Tuesday in the Thirteenth Week of Ordinary Time

1 Thessalonians 3:6-12

What Sweet Consolation Fellowship Can Be

As best as we can reconstruct the events, Paul was very concerned about the new-born believers in Thessalonica.  He was not there long after the church was formed when he was run off; and then, adding insult to injury, the locals began smearing the Apostle before the believers (Acts 17:1-10).  He had not had sufficient time to encourage and teach them in the faith as he would have liked.  Now that he was absent, how were they getting along?  So Paul relates that he sent Timothy to check on their progress, only to discover now upon his return that his fears were completely groundless.  And what wonderful news that was to the Apostle!

So now Paul rejoices in the news Timothy reports of the Thessalonians’ well-being.  And not only that but “that you always remember us kindly and long to see us, as we long to see you—for this reason brothers, in all our distress and affliction we have been comforted about you through your faith.  For now we live, if you are standing fast in the Lord.”  Paul faced affliction on a daily basis, a sample of which he provided in 2 Corinthians 11:22-29, in which list he specifically mentioned his anxiety for all the churches.  He didn’t bemoan these afflictions but fully expected them and assured the Thessalonians that they would endure the same (3:4).  How did Paul cope with his numerous sufferings?  How did he manage under all the stress?  No doubt, the indwelling of the Holy Spirit was his primary comfort.  But here we learn of another which was that the churches were continuing in the faith despite persecution AND longing to see the Apostle again.  And it was their welfare and reciprocal desire to see him that made the Apostle’s day.

And the point I wish to emphasize in all of this is that Christian love and fellowship is one of the many bulwarks our Lord gives us against the struggles of this world.  Christians need encouragement in their walk.  The world, our own sinful natures, and the devil are ever present to trip us up.  It is the knowledge that we are loved by our brothers and sisters in Christ, that they long to see us, that they are only a phone call away, or a prayer of intercession away, that oftentimes brings us through our times of trial.  In one place, Paul calls the Thessalonians his hope and joy before the Lord at his coming (2:19), and here says he lives if they stand firm in the Lord.  We might suggest that these are hyperboles as Paul lives and rejoices because of the Lord, but we get the point: It is sharing in the Holy Spirit and hope of Jesus’ coming that binds believers together, which unbelievers cannot understand.  We carry one another and shall one day carry one another across the finish line.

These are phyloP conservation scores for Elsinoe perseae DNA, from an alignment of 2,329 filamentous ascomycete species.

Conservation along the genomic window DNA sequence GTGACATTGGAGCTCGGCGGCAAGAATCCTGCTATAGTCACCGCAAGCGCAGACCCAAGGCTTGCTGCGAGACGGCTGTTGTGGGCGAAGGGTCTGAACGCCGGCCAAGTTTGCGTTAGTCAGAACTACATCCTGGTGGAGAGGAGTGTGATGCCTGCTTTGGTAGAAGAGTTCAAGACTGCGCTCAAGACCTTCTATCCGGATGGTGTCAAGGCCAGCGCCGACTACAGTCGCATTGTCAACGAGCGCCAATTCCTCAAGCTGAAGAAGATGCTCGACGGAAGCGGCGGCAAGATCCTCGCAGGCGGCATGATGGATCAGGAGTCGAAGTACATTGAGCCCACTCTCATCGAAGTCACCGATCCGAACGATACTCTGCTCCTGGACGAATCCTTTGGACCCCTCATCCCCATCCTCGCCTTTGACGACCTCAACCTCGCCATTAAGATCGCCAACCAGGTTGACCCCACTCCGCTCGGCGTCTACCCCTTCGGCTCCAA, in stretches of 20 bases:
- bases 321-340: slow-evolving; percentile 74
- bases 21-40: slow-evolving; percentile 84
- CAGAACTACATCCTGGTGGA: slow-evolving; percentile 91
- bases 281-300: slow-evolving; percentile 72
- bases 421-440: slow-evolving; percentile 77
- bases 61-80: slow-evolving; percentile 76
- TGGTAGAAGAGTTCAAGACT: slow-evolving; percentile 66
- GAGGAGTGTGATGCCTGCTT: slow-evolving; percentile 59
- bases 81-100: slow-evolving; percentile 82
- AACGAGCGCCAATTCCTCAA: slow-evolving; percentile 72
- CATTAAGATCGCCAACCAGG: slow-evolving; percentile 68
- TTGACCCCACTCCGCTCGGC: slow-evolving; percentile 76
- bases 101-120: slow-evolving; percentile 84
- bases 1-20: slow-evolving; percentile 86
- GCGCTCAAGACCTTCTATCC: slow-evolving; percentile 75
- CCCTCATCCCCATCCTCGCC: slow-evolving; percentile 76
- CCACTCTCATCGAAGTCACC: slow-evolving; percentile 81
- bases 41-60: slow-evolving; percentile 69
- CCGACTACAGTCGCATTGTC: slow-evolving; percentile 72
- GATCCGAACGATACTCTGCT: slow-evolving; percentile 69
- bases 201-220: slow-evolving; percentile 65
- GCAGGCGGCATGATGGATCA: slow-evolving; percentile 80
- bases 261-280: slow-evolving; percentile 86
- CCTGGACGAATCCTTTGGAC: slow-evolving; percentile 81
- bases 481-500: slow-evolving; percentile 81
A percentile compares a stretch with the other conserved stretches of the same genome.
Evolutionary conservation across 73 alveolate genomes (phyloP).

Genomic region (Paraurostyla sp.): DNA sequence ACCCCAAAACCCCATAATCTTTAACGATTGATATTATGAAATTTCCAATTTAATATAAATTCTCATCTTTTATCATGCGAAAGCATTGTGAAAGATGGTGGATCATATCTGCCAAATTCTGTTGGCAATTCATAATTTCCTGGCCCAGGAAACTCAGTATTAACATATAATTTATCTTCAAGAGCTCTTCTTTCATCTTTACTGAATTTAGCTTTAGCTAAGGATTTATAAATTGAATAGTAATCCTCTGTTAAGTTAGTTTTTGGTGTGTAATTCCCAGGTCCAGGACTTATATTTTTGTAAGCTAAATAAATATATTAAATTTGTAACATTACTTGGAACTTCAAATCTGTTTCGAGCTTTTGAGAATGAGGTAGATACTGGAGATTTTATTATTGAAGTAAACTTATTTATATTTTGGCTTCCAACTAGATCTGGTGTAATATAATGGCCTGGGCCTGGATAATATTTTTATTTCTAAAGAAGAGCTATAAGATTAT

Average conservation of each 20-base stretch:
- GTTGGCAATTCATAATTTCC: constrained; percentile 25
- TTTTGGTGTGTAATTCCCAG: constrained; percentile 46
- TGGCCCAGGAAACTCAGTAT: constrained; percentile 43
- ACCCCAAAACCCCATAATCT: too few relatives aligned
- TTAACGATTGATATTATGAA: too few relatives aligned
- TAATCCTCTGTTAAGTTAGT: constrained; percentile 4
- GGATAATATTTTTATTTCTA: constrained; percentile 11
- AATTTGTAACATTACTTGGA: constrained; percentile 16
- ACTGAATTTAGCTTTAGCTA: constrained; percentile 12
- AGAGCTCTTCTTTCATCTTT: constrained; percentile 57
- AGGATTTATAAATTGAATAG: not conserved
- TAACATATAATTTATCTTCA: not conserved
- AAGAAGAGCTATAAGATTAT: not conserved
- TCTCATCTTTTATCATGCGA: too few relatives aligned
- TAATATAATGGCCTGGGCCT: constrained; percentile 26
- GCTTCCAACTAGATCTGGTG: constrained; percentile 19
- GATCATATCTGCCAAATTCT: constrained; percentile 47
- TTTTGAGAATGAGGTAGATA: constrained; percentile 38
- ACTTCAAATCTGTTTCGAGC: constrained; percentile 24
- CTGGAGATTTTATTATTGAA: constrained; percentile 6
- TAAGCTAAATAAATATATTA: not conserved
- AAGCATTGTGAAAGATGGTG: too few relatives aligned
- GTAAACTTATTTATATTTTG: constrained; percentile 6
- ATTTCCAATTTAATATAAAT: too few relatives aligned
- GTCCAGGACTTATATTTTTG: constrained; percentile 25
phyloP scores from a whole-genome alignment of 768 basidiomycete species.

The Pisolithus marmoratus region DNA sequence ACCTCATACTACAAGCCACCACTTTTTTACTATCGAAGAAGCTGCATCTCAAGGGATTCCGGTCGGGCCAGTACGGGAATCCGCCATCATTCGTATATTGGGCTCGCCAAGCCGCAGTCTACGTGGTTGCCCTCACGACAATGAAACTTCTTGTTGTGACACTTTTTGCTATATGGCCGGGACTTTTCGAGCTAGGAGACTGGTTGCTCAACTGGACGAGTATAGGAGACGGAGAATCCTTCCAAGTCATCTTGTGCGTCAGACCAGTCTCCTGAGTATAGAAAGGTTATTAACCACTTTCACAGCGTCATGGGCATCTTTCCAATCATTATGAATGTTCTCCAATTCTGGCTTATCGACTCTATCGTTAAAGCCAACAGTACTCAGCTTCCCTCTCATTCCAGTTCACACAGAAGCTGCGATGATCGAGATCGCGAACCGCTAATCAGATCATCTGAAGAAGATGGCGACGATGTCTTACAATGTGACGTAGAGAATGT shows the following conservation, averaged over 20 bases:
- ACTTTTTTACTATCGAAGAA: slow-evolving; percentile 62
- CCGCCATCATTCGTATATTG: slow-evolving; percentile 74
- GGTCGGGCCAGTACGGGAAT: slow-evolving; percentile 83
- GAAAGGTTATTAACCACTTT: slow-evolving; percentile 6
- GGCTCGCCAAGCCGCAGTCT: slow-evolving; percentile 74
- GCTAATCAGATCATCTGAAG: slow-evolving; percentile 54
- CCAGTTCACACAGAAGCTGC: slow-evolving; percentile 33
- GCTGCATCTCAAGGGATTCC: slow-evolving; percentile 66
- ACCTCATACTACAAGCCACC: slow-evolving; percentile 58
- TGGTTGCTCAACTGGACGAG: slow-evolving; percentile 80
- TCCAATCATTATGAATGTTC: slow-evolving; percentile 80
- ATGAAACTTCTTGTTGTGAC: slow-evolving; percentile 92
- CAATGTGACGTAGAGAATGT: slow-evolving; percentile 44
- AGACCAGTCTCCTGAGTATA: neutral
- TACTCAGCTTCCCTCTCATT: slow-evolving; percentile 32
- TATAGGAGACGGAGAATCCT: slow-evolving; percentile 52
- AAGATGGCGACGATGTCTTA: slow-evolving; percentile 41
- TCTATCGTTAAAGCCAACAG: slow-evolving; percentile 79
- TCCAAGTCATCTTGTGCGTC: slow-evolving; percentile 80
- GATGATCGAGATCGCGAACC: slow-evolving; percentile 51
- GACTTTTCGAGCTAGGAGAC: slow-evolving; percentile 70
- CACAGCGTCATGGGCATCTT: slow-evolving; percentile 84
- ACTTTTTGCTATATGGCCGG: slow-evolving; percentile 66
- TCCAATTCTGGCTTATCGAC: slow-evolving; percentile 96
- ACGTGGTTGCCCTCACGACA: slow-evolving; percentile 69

Author: The Reformed Baptist

My name is Stephen Taylor, ordained Baptist minister of eighteen years pastoral experience with a Ph.D. in Historical Theology from Southwestern Baptist Theological Seminary in Fort Worth, Texas. Better than that, I am married to a godly woman, Karla, who has been very patient with me since 1989. I have two daughters, both of whom I homeschooled for extended periods of time, who became godly young women, and who ran off and married godly young men, all of which is very proper. The oldest daughter has even seen fit to bless me with a grandson and a granddaughter, and my youngest daughter with a grandson, all three of whom are bundles of exceeding joy. As you can see, I am quite blessed. This website is dedicated to helping people grow in the wisdom and knowledge of our Lord Jesus Christ through the gift of writing that the Lord has given to me. It is specifically about helping His people grow in godliness, the theme you see repeated above. I write devotions with this aim and hope that they might be of some help to God’s people. Full disclosure: I am of a Reformed bent, meaning that my understanding of Scripture is primarily informed by the Reformers and their successors of the sixteenth and seventeenth centuries. However, as a student of church history and theology, I strive to remain true to that teaching handed down once for all unto the saints through every age of the Church. I like to think of myself as a “catholic” Christian, as the Reformers thought of themselves. At any rate, feel free to read, pray, and contact me if you wish, or correct me if need be. As you can see, I tend to follow the church year. Of course, I make no special claims about these devotions. I know very well that others have written better and plumbed the depths of God’s word with greater insight. But if my musings help someone draw closer to the Lord, well then, I have my reward. Blessings to you and may the God and Father of our Lord and Savior Jesus Christ speak to you that word which He knows you especially need to hear. Grace & peace, Stephen Taylor

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